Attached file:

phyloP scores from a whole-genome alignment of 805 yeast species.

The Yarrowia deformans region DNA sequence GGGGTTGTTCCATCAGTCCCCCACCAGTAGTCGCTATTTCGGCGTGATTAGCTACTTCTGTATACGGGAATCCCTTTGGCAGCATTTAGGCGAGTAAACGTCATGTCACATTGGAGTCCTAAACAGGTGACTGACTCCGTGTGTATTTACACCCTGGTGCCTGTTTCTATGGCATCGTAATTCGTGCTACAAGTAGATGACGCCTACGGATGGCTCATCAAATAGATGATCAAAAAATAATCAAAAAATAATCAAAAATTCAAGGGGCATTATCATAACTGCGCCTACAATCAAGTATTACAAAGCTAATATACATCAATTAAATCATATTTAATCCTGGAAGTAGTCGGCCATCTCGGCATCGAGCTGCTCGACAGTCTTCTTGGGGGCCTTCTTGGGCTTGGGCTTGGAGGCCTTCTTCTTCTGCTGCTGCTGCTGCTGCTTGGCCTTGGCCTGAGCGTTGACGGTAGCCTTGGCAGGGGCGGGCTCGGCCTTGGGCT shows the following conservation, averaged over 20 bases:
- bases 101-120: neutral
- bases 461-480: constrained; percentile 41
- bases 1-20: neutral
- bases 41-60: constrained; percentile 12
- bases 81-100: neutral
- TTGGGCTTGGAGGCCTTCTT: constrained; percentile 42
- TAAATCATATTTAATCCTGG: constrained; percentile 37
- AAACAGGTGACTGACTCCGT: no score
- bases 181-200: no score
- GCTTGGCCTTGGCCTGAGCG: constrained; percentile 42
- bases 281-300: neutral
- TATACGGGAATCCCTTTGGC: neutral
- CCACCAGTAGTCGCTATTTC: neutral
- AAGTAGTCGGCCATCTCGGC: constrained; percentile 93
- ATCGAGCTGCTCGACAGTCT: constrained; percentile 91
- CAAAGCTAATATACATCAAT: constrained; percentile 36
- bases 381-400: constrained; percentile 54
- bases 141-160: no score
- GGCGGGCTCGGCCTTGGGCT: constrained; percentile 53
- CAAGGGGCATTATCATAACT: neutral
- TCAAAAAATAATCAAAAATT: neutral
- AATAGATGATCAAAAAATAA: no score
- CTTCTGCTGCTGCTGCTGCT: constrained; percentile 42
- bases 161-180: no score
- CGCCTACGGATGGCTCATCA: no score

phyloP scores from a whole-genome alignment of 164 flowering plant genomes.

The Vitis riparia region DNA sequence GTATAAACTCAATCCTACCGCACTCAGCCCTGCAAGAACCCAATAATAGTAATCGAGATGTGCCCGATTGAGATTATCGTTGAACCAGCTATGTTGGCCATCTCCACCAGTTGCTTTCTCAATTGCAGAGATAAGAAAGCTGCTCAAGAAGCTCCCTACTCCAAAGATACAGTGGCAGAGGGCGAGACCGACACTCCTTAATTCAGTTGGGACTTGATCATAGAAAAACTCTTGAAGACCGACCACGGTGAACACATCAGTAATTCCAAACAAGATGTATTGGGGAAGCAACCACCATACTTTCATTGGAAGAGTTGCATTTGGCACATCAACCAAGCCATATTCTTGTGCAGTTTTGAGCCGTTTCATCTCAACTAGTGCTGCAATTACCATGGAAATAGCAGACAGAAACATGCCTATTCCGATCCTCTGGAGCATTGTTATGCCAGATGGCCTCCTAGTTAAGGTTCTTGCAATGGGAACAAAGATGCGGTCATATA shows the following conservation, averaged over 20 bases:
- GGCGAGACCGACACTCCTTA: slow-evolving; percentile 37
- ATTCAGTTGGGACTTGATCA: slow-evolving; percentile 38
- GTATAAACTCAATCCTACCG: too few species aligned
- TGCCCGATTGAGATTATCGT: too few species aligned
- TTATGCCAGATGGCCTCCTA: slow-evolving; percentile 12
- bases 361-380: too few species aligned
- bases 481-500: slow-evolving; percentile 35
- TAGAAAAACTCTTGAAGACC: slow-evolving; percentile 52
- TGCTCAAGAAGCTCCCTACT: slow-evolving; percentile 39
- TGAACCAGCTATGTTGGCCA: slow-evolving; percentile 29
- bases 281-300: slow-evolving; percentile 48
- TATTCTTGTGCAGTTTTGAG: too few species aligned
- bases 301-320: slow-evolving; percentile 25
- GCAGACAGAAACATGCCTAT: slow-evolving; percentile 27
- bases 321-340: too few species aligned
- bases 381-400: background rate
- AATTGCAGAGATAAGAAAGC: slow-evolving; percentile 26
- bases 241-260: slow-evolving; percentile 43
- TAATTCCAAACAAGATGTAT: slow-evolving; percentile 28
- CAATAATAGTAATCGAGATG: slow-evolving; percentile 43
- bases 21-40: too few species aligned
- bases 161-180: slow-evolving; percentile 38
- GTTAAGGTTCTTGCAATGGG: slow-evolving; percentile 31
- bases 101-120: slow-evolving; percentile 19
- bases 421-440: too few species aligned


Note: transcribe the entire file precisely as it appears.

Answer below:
phyloP scores from a whole-genome alignment of 805 yeast species.

The Yarrowia deformans region DNA sequence GGGGTTGTTCCATCAGTCCCCCACCAGTAGTCGCTATTTCGGCGTGATTAGCTACTTCTGTATACGGGAATCCCTTTGGCAGCATTTAGGCGAGTAAACGTCATGTCACATTGGAGTCCTAAACAGGTGACTGACTCCGTGTGTATTTACACCCTGGTGCCTGTTTCTATGGCATCGTAATTCGTGCTACAAGTAGATGACGCCTACGGATGGCTCATCAAATAGATGATCAAAAAATAATCAAAAAATAATCAAAAATTCAAGGGGCATTATCATAACTGCGCCTACAATCAAGTATTACAAAGCTAATATACATCAATTAAATCATATTTAATCCTGGAAGTAGTCGGCCATCTCGGCATCGAGCTGCTCGACAGTCTTCTTGGGGGCCTTCTTGGGCTTGGGCTTGGAGGCCTTCTTCTTCTGCTGCTGCTGCTGCTGCTTGGCCTTGGCCTGAGCGTTGACGGTAGCCTTGGCAGGGGCGGGCTCGGCCTTGGGCT shows the following conservation, averaged over 20 bases:
- bases 101-120: neutral
- bases 461-480: constrained; percentile 41
- bases 1-20: neutral
- bases 41-60: constrained; percentile 12
- bases 81-100: neutral
- TTGGGCTTGGAGGCCTTCTT: constrained; percentile 42
- TAAATCATATTTAATCCTGG: constrained; percentile 37
- AAACAGGTGACTGACTCCGT: no score
- bases 181-200: no score
- GCTTGGCCTTGGCCTGAGCG: constrained; percentile 42
- bases 281-300: neutral
- TATACGGGAATCCCTTTGGC: neutral
- CCACCAGTAGTCGCTATTTC: neutral
- AAGTAGTCGGCCATCTCGGC: constrained; percentile 93
- ATCGAGCTGCTCGACAGTCT: constrained; percentile 91
- CAAAGCTAATATACATCAAT: constrained; percentile 36
- bases 381-400: constrained; percentile 54
- bases 141-160: no score
- GGCGGGCTCGGCCTTGGGCT: constrained; percentile 53
- CAAGGGGCATTATCATAACT: neutral
- TCAAAAAATAATCAAAAATT: neutral
- AATAGATGATCAAAAAATAA: no score
- CTTCTGCTGCTGCTGCTGCT: constrained; percentile 42
- bases 161-180: no score
- CGCCTACGGATGGCTCATCA: no score

phyloP scores from a whole-genome alignment of 164 flowering plant genomes.

The Vitis riparia region DNA sequence GTATAAACTCAATCCTACCGCACTCAGCCCTGCAAGAACCCAATAATAGTAATCGAGATGTGCCCGATTGAGATTATCGTTGAACCAGCTATGTTGGCCATCTCCACCAGTTGCTTTCTCAATTGCAGAGATAAGAAAGCTGCTCAAGAAGCTCCCTACTCCAAAGATACAGTGGCAGAGGGCGAGACCGACACTCCTTAATTCAGTTGGGACTTGATCATAGAAAAACTCTTGAAGACCGACCACGGTGAACACATCAGTAATTCCAAACAAGATGTATTGGGGAAGCAACCACCATACTTTCATTGGAAGAGTTGCATTTGGCACATCAACCAAGCCATATTCTTGTGCAGTTTTGAGCCGTTTCATCTCAACTAGTGCTGCAATTACCATGGAAATAGCAGACAGAAACATGCCTATTCCGATCCTCTGGAGCATTGTTATGCCAGATGGCCTCCTAGTTAAGGTTCTTGCAATGGGAACAAAGATGCGGTCATATA shows the following conservation, averaged over 20 bases:
- GGCGAGACCGACACTCCTTA: slow-evolving; percentile 37
- ATTCAGTTGGGACTTGATCA: slow-evolving; percentile 38
- GTATAAACTCAATCCTACCG: too few species aligned
- TGCCCGATTGAGATTATCGT: too few species aligned
- TTATGCCAGATGGCCTCCTA: slow-evolving; percentile 12
- bases 361-380: too few species aligned
- bases 481-500: slow-evolving; percentile 35
- TAGAAAAACTCTTGAAGACC: slow-evolving; percentile 52
- TGCTCAAGAAGCTCCCTACT: slow-evolving; percentile 39
- TGAACCAGCTATGTTGGCCA: slow-evolving; percentile 29
- bases 281-300: slow-evolving; percentile 48
- TATTCTTGTGCAGTTTTGAG: too few species aligned
- bases 301-320: slow-evolving; percentile 25
- GCAGACAGAAACATGCCTAT: slow-evolving; percentile 27
- bases 321-340: too few species aligned
- bases 381-400: background rate
- AATTGCAGAGATAAGAAAGC: slow-evolving; percentile 26
- bases 241-260: slow-evolving; percentile 43
- TAATTCCAAACAAGATGTAT: slow-evolving; percentile 28
- CAATAATAGTAATCGAGATG: slow-evolving; percentile 43
- bases 21-40: too few species aligned
- bases 161-180: slow-evolving; percentile 38
- GTTAAGGTTCTTGCAATGGG: slow-evolving; percentile 31
- bases 101-120: slow-evolving; percentile 19
- bases 421-440: too few species aligned